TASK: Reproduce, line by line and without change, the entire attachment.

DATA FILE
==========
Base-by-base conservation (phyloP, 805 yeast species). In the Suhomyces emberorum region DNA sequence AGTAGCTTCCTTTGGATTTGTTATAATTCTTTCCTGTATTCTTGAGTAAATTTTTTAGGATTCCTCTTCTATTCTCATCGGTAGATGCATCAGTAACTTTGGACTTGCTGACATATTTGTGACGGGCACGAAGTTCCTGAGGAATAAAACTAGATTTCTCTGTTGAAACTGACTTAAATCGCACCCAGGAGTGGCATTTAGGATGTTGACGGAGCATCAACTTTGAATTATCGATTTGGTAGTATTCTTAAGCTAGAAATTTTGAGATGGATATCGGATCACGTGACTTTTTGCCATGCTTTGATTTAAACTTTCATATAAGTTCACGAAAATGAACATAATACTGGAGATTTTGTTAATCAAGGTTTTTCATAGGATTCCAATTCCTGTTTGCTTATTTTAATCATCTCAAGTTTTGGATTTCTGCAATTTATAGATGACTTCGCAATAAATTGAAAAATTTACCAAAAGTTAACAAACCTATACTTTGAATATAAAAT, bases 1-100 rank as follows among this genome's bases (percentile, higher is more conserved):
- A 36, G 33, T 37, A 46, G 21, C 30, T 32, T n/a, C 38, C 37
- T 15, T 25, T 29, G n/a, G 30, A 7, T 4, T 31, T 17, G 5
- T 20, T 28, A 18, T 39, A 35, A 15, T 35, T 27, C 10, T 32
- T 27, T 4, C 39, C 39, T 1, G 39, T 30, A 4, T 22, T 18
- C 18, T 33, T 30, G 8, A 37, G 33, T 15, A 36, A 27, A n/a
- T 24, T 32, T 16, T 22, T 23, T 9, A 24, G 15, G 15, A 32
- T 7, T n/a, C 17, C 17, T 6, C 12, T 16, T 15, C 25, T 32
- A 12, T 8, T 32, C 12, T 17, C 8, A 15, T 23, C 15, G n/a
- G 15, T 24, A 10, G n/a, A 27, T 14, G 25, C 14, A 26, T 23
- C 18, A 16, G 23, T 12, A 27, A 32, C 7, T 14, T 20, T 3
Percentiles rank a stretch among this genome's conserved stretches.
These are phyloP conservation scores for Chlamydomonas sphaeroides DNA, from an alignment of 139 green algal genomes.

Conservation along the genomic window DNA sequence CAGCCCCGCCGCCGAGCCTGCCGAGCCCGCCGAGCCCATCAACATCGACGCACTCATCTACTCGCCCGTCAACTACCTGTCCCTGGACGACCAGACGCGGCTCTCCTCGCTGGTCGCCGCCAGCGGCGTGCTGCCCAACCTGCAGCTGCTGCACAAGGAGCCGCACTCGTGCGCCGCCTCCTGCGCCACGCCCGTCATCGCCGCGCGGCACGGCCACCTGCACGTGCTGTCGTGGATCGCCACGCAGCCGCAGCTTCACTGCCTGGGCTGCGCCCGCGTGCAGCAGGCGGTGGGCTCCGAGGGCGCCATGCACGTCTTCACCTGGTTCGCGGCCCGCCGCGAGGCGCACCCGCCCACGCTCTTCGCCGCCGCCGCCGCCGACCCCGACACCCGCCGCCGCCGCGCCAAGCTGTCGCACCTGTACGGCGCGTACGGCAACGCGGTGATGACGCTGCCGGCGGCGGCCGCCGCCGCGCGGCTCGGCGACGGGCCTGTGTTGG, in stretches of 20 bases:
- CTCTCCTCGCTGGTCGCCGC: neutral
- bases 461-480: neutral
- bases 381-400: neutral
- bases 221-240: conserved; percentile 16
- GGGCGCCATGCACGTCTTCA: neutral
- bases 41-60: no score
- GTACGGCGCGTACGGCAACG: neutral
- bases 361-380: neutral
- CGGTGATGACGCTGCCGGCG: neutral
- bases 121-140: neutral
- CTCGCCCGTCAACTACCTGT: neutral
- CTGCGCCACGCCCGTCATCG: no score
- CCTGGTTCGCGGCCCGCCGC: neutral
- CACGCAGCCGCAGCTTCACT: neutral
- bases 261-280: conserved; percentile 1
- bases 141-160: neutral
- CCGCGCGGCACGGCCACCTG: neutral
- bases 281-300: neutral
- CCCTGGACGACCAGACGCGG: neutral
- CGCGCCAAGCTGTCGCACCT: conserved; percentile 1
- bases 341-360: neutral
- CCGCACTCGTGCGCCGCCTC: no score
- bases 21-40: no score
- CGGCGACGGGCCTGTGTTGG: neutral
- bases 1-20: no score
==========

Base-by-base conservation (phyloP, 805 yeast species). In the Suhomyces emberorum region DNA sequence AGTAGCTTCCTTTGGATTTGTTATAATTCTTTCCTGTATTCTTGAGTAAATTTTTTAGGATTCCTCTTCTATTCTCATCGGTAGATGCATCAGTAACTTTGGACTTGCTGACATATTTGTGACGGGCACGAAGTTCCTGAGGAATAAAACTAGATTTCTCTGTTGAAACTGACTTAAATCGCACCCAGGAGTGGCATTTAGGATGTTGACGGAGCATCAACTTTGAATTATCGATTTGGTAGTATTCTTAAGCTAGAAATTTTGAGATGGATATCGGATCACGTGACTTTTTGCCATGCTTTGATTTAAACTTTCATATAAGTTCACGAAAATGAACATAATACTGGAGATTTTGTTAATCAAGGTTTTTCATAGGATTCCAATTCCTGTTTGCTTATTTTAATCATCTCAAGTTTTGGATTTCTGCAATTTATAGATGACTTCGCAATAAATTGAAAAATTTACCAAAAGTTAACAAACCTATACTTTGAATATAAAAT, bases 1-100 rank as follows among this genome's bases (percentile, higher is more conserved):
- A 36, G 33, T 37, A 46, G 21, C 30, T 32, T n/a, C 38, C 37
- T 15, T 25, T 29, G n/a, G 30, A 7, T 4, T 31, T 17, G 5
- T 20, T 28, A 18, T 39, A 35, A 15, T 35, T 27, C 10, T 32
- T 27, T 4, C 39, C 39, T 1, G 39, T 30, A 4, T 22, T 18
- C 18, T 33, T 30, G 8, A 37, G 33, T 15, A 36, A 27, A n/a
- T 24, T 32, T 16, T 22, T 23, T 9, A 24, G 15, G 15, A 32
- T 7, T n/a, C 17, C 17, T 6, C 12, T 16, T 15, C 25, T 32
- A 12, T 8, T 32, C 12, T 17, C 8, A 15, T 23, C 15, G n/a
- G 15, T 24, A 10, G n/a, A 27, T 14, G 25, C 14, A 26, T 23
- C 18, A 16, G 23, T 12, A 27, A 32, C 7, T 14, T 20, T 3
Percentiles rank a stretch among this genome's conserved stretches.
These are phyloP conservation scores for Chlamydomonas sphaeroides DNA, from an alignment of 139 green algal genomes.

Conservation along the genomic window DNA sequence CAGCCCCGCCGCCGAGCCTGCCGAGCCCGCCGAGCCCATCAACATCGACGCACTCATCTACTCGCCCGTCAACTACCTGTCCCTGGACGACCAGACGCGGCTCTCCTCGCTGGTCGCCGCCAGCGGCGTGCTGCCCAACCTGCAGCTGCTGCACAAGGAGCCGCACTCGTGCGCCGCCTCCTGCGCCACGCCCGTCATCGCCGCGCGGCACGGCCACCTGCACGTGCTGTCGTGGATCGCCACGCAGCCGCAGCTTCACTGCCTGGGCTGCGCCCGCGTGCAGCAGGCGGTGGGCTCCGAGGGCGCCATGCACGTCTTCACCTGGTTCGCGGCCCGCCGCGAGGCGCACCCGCCCACGCTCTTCGCCGCCGCCGCCGCCGACCCCGACACCCGCCGCCGCCGCGCCAAGCTGTCGCACCTGTACGGCGCGTACGGCAACGCGGTGATGACGCTGCCGGCGGCGGCCGCCGCCGCGCGGCTCGGCGACGGGCCTGTGTTGG, in stretches of 20 bases:
- CTCTCCTCGCTGGTCGCCGC: neutral
- bases 461-480: neutral
- bases 381-400: neutral
- bases 221-240: conserved; percentile 16
- GGGCGCCATGCACGTCTTCA: neutral
- bases 41-60: no score
- GTACGGCGCGTACGGCAACG: neutral
- bases 361-380: neutral
- CGGTGATGACGCTGCCGGCG: neutral
- bases 121-140: neutral
- CTCGCCCGTCAACTACCTGT: neutral
- CTGCGCCACGCCCGTCATCG: no score
- CCTGGTTCGCGGCCCGCCGC: neutral
- CACGCAGCCGCAGCTTCACT: neutral
- bases 261-280: conserved; percentile 1
- bases 141-160: neutral
- CCGCGCGGCACGGCCACCTG: neutral
- bases 281-300: neutral
- CCCTGGACGACCAGACGCGG: neutral
- CGCGCCAAGCTGTCGCACCT: conserved; percentile 1
- bases 341-360: neutral
- CCGCACTCGTGCGCCGCCTC: no score
- bases 21-40: no score
- CGGCGACGGGCCTGTGTTGG: neutral
- bases 1-20: no score